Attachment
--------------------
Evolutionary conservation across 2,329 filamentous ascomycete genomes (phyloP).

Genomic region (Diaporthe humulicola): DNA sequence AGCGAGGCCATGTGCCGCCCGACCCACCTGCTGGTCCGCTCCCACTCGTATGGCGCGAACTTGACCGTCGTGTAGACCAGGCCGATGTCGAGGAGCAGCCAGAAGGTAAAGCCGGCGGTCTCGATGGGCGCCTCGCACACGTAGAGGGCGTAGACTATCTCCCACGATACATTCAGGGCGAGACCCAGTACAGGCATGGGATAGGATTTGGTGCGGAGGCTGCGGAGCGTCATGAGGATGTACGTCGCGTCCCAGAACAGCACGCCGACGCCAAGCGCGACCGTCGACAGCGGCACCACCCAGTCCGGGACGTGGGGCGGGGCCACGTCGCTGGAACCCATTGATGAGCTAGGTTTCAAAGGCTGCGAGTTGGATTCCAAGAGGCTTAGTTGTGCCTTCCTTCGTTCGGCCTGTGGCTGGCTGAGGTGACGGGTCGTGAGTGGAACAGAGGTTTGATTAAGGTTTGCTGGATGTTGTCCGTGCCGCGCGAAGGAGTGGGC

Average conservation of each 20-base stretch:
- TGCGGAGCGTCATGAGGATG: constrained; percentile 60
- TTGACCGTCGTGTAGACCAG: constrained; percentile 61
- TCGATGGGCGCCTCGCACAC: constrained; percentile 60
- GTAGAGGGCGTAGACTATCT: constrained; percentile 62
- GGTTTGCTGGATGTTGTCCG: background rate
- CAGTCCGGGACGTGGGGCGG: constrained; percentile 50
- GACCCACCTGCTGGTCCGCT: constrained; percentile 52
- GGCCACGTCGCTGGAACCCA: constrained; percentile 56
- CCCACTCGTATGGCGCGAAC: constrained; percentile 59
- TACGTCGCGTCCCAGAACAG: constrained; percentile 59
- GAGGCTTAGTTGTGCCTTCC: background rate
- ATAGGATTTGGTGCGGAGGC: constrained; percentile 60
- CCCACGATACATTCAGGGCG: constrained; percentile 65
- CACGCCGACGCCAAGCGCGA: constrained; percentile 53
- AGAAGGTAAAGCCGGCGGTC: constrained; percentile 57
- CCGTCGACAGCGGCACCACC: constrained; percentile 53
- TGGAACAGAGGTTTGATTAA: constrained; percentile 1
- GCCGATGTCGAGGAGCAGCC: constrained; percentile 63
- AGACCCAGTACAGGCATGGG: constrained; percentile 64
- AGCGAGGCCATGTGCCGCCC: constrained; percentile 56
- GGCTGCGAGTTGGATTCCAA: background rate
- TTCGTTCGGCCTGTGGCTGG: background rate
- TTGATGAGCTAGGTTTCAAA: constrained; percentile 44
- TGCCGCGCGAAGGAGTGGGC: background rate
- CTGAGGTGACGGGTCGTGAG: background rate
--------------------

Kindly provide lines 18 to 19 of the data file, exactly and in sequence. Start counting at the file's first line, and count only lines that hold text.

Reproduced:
- AGAAGGTAAAGCCGGCGGTC: constrained; percentile 57
- CCGTCGACAGCGGCACCACC: constrained; percentile 53